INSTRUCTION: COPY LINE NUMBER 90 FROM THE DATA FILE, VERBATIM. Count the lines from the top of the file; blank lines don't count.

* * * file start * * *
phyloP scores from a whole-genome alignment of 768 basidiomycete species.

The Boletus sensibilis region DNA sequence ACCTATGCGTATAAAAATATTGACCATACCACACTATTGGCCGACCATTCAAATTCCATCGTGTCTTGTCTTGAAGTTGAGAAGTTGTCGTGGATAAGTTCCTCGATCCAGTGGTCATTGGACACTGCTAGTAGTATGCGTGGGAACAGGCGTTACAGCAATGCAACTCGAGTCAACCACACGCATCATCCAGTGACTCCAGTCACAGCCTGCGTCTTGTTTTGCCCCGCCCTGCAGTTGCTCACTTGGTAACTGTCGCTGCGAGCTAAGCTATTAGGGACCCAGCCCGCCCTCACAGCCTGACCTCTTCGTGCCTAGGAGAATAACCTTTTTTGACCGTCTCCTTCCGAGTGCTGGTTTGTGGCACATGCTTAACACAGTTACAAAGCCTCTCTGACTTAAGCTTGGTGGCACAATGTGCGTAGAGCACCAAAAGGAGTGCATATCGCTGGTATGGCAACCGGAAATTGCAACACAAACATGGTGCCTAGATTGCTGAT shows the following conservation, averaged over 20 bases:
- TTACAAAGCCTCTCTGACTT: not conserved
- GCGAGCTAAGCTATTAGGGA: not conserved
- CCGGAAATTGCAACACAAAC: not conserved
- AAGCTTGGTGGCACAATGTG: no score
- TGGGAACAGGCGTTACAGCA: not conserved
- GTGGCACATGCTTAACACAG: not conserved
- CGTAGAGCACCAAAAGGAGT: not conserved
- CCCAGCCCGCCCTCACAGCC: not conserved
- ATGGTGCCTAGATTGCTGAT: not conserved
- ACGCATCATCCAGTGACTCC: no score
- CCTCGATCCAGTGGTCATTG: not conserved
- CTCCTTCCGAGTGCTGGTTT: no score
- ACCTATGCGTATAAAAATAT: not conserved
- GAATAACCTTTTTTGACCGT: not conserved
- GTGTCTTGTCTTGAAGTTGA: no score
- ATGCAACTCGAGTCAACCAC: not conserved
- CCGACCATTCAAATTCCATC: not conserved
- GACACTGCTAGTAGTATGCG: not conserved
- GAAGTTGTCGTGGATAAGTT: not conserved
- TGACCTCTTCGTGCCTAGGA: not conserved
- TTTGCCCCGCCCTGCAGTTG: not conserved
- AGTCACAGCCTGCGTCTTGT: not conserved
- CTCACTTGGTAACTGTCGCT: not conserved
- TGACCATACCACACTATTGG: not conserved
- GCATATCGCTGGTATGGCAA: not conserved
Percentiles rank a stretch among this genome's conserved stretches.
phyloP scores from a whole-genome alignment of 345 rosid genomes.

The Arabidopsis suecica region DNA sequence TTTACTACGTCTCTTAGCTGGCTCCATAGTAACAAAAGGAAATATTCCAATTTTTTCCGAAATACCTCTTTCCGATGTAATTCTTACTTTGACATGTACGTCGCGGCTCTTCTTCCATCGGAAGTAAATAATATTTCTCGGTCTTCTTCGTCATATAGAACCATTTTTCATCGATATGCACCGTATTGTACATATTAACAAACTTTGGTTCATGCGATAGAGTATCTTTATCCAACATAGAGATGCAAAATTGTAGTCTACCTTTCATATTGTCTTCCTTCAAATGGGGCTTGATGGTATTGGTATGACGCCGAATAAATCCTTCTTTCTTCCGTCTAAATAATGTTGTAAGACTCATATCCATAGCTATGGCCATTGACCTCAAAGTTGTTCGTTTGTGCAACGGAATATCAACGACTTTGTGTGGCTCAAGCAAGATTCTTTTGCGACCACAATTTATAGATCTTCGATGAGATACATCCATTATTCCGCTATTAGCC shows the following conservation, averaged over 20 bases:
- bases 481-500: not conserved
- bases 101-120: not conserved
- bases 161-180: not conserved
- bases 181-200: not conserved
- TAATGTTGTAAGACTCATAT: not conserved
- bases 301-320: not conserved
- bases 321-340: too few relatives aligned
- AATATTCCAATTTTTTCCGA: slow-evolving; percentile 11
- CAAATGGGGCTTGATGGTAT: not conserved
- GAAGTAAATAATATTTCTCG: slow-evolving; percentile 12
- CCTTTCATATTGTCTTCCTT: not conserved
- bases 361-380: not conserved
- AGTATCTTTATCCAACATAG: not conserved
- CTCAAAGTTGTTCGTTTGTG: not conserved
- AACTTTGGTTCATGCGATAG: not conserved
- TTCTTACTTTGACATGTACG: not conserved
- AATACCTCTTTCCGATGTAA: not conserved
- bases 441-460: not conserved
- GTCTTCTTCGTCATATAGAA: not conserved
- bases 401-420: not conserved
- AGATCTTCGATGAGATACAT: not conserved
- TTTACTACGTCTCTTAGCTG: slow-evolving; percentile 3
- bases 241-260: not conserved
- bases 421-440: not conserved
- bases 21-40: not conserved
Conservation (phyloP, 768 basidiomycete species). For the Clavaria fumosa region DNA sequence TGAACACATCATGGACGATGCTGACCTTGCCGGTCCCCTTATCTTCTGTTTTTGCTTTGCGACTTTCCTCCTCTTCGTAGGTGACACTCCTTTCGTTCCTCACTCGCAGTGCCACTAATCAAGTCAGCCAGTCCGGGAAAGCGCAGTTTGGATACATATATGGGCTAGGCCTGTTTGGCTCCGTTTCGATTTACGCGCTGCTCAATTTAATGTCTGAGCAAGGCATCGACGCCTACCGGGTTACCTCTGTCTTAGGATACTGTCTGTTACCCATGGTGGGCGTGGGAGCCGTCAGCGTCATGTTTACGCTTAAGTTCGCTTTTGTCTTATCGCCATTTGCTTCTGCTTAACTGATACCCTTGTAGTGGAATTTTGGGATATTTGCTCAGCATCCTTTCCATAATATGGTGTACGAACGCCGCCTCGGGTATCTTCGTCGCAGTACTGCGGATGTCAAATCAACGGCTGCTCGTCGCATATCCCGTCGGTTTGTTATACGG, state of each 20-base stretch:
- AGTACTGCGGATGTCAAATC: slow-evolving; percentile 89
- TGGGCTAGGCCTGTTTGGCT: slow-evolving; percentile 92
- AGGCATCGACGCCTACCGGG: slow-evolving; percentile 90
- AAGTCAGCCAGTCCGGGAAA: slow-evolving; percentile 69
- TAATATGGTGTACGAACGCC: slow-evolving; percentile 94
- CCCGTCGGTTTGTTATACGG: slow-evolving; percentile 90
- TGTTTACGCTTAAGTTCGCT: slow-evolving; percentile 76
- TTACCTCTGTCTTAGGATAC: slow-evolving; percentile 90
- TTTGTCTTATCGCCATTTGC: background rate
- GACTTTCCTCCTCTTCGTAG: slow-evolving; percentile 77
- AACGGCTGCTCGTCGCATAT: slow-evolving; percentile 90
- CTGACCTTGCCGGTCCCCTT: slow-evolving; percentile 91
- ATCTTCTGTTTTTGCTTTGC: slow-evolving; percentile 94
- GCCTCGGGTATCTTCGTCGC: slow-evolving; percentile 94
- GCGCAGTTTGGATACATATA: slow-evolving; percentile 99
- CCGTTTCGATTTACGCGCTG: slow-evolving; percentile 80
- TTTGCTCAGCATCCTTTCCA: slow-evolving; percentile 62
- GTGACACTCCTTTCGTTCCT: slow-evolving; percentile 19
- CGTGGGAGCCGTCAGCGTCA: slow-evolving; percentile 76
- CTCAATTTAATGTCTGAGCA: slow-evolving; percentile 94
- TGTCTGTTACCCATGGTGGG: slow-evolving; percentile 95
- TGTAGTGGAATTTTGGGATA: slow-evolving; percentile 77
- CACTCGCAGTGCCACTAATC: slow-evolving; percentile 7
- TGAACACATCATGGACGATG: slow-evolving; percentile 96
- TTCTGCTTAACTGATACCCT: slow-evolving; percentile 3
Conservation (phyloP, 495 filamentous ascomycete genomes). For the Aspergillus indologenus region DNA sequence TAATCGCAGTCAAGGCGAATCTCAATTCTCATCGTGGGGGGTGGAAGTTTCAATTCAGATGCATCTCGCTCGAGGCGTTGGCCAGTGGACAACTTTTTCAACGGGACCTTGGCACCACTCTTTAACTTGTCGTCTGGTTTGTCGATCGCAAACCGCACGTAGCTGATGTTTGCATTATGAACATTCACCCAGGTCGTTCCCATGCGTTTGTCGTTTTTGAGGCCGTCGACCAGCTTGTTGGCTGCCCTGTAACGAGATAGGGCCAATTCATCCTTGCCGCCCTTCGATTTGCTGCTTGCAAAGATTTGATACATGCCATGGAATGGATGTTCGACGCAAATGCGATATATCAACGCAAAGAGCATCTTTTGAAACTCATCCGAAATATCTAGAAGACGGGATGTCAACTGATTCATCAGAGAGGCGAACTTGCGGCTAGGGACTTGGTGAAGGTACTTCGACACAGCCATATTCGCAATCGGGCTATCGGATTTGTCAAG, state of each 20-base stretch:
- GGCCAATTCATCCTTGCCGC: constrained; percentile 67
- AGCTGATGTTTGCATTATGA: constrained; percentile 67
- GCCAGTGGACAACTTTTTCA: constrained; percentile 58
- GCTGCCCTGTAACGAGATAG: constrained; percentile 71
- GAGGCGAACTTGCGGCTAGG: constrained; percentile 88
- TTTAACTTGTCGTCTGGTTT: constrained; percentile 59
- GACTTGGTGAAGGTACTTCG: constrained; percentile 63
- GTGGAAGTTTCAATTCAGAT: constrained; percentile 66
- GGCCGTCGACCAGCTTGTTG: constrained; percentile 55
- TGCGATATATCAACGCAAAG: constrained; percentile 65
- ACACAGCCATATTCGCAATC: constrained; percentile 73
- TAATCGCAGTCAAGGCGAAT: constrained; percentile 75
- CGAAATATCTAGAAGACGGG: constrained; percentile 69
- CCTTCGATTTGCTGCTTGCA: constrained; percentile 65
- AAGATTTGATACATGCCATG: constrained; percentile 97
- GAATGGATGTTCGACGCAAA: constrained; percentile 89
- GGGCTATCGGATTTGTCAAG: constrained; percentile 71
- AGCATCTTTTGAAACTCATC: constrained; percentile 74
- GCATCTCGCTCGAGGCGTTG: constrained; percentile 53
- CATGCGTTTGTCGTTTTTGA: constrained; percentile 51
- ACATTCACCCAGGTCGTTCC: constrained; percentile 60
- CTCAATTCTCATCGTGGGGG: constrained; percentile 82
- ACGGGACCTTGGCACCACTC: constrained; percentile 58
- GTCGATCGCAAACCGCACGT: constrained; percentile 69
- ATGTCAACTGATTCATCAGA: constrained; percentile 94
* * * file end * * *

- GTGGAAGTTTCAATTCAGAT: constrained; percentile 66